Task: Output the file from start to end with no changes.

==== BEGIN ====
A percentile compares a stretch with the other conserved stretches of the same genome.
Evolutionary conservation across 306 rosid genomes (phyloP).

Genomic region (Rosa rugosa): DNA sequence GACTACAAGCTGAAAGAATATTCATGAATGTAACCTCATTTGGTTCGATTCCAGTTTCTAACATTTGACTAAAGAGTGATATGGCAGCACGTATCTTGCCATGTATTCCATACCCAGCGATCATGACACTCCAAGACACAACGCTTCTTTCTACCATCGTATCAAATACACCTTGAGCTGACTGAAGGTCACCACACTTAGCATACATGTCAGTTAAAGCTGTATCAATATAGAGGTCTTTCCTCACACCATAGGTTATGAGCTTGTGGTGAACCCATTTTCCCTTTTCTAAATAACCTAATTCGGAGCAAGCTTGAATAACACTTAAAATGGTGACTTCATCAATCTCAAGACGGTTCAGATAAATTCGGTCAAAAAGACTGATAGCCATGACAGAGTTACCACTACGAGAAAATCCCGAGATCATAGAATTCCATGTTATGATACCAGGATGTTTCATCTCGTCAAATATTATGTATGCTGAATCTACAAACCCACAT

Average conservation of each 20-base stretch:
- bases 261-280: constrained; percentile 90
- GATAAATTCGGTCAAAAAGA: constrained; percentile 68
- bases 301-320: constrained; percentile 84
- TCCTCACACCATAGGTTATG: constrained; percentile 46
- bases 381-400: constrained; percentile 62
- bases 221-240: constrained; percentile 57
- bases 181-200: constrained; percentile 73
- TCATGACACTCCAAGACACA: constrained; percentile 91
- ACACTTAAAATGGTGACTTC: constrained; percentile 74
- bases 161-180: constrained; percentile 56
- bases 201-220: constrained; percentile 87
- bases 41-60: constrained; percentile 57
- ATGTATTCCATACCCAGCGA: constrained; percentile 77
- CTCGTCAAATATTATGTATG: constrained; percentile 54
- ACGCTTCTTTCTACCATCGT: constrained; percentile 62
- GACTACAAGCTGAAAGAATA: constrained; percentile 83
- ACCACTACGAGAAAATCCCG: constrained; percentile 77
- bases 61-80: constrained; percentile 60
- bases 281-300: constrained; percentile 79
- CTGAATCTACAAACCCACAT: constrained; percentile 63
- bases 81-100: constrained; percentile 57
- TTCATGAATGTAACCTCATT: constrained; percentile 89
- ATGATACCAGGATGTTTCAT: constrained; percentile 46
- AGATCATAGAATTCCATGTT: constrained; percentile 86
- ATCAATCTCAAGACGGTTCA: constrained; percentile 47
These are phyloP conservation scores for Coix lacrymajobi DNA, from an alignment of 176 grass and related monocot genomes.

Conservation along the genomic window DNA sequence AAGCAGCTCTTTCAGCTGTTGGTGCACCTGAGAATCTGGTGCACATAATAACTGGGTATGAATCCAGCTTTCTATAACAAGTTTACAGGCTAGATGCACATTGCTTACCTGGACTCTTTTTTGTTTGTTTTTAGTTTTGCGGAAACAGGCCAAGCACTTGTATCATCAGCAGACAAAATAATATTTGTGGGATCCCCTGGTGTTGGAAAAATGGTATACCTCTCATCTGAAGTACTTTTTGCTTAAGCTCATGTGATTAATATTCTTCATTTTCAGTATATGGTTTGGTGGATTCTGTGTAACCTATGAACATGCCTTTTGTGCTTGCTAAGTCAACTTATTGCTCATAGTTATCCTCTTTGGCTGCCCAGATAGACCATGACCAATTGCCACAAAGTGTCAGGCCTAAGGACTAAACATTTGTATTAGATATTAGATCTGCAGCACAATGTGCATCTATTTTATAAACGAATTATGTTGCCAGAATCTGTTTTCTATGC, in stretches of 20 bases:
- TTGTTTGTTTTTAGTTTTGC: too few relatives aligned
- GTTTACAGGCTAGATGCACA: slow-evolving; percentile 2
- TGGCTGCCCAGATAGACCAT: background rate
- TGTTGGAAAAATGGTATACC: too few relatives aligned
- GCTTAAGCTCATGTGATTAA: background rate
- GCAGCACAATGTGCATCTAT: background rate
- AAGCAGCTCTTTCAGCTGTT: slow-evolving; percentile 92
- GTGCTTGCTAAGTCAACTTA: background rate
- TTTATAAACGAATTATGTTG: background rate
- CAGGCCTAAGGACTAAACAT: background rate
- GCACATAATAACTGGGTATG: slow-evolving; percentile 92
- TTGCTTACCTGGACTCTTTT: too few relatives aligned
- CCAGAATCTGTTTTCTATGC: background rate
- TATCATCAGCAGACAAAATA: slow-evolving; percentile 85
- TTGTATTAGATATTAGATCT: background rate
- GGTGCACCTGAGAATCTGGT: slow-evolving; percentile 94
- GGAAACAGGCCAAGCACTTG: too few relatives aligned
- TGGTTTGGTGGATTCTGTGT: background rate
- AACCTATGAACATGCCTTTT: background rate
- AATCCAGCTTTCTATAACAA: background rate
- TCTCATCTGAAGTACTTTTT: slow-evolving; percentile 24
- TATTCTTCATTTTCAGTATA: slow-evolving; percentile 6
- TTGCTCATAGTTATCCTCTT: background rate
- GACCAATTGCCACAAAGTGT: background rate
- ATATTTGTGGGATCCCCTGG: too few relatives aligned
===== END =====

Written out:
A percentile compares a stretch with the other conserved stretches of the same genome.
Evolutionary conservation across 306 rosid genomes (phyloP).

Genomic region (Rosa rugosa): DNA sequence GACTACAAGCTGAAAGAATATTCATGAATGTAACCTCATTTGGTTCGATTCCAGTTTCTAACATTTGACTAAAGAGTGATATGGCAGCACGTATCTTGCCATGTATTCCATACCCAGCGATCATGACACTCCAAGACACAACGCTTCTTTCTACCATCGTATCAAATACACCTTGAGCTGACTGAAGGTCACCACACTTAGCATACATGTCAGTTAAAGCTGTATCAATATAGAGGTCTTTCCTCACACCATAGGTTATGAGCTTGTGGTGAACCCATTTTCCCTTTTCTAAATAACCTAATTCGGAGCAAGCTTGAATAACACTTAAAATGGTGACTTCATCAATCTCAAGACGGTTCAGATAAATTCGGTCAAAAAGACTGATAGCCATGACAGAGTTACCACTACGAGAAAATCCCGAGATCATAGAATTCCATGTTATGATACCAGGATGTTTCATCTCGTCAAATATTATGTATGCTGAATCTACAAACCCACAT

Average conservation of each 20-base stretch:
- bases 261-280: constrained; percentile 90
- GATAAATTCGGTCAAAAAGA: constrained; percentile 68
- bases 301-320: constrained; percentile 84
- TCCTCACACCATAGGTTATG: constrained; percentile 46
- bases 381-400: constrained; percentile 62
- bases 221-240: constrained; percentile 57
- bases 181-200: constrained; percentile 73
- TCATGACACTCCAAGACACA: constrained; percentile 91
- ACACTTAAAATGGTGACTTC: constrained; percentile 74
- bases 161-180: constrained; percentile 56
- bases 201-220: constrained; percentile 87
- bases 41-60: constrained; percentile 57
- ATGTATTCCATACCCAGCGA: constrained; percentile 77
- CTCGTCAAATATTATGTATG: constrained; percentile 54
- ACGCTTCTTTCTACCATCGT: constrained; percentile 62
- GACTACAAGCTGAAAGAATA: constrained; percentile 83
- ACCACTACGAGAAAATCCCG: constrained; percentile 77
- bases 61-80: constrained; percentile 60
- bases 281-300: constrained; percentile 79
- CTGAATCTACAAACCCACAT: constrained; percentile 63
- bases 81-100: constrained; percentile 57
- TTCATGAATGTAACCTCATT: constrained; percentile 89
- ATGATACCAGGATGTTTCAT: constrained; percentile 46
- AGATCATAGAATTCCATGTT: constrained; percentile 86
- ATCAATCTCAAGACGGTTCA: constrained; percentile 47
These are phyloP conservation scores for Coix lacrymajobi DNA, from an alignment of 176 grass and related monocot genomes.

Conservation along the genomic window DNA sequence AAGCAGCTCTTTCAGCTGTTGGTGCACCTGAGAATCTGGTGCACATAATAACTGGGTATGAATCCAGCTTTCTATAACAAGTTTACAGGCTAGATGCACATTGCTTACCTGGACTCTTTTTTGTTTGTTTTTAGTTTTGCGGAAACAGGCCAAGCACTTGTATCATCAGCAGACAAAATAATATTTGTGGGATCCCCTGGTGTTGGAAAAATGGTATACCTCTCATCTGAAGTACTTTTTGCTTAAGCTCATGTGATTAATATTCTTCATTTTCAGTATATGGTTTGGTGGATTCTGTGTAACCTATGAACATGCCTTTTGTGCTTGCTAAGTCAACTTATTGCTCATAGTTATCCTCTTTGGCTGCCCAGATAGACCATGACCAATTGCCACAAAGTGTCAGGCCTAAGGACTAAACATTTGTATTAGATATTAGATCTGCAGCACAATGTGCATCTATTTTATAAACGAATTATGTTGCCAGAATCTGTTTTCTATGC, in stretches of 20 bases:
- TTGTTTGTTTTTAGTTTTGC: too few relatives aligned
- GTTTACAGGCTAGATGCACA: slow-evolving; percentile 2
- TGGCTGCCCAGATAGACCAT: background rate
- TGTTGGAAAAATGGTATACC: too few relatives aligned
- GCTTAAGCTCATGTGATTAA: background rate
- GCAGCACAATGTGCATCTAT: background rate
- AAGCAGCTCTTTCAGCTGTT: slow-evolving; percentile 92
- GTGCTTGCTAAGTCAACTTA: background rate
- TTTATAAACGAATTATGTTG: background rate
- CAGGCCTAAGGACTAAACAT: background rate
- GCACATAATAACTGGGTATG: slow-evolving; percentile 92
- TTGCTTACCTGGACTCTTTT: too few relatives aligned
- CCAGAATCTGTTTTCTATGC: background rate
- TATCATCAGCAGACAAAATA: slow-evolving; percentile 85
- TTGTATTAGATATTAGATCT: background rate
- GGTGCACCTGAGAATCTGGT: slow-evolving; percentile 94
- GGAAACAGGCCAAGCACTTG: too few relatives aligned
- TGGTTTGGTGGATTCTGTGT: background rate
- AACCTATGAACATGCCTTTT: background rate
- AATCCAGCTTTCTATAACAA: background rate
- TCTCATCTGAAGTACTTTTT: slow-evolving; percentile 24
- TATTCTTCATTTTCAGTATA: slow-evolving; percentile 6
- TTGCTCATAGTTATCCTCTT: background rate
- GACCAATTGCCACAAAGTGT: background rate
- ATATTTGTGGGATCCCCTGG: too few relatives aligned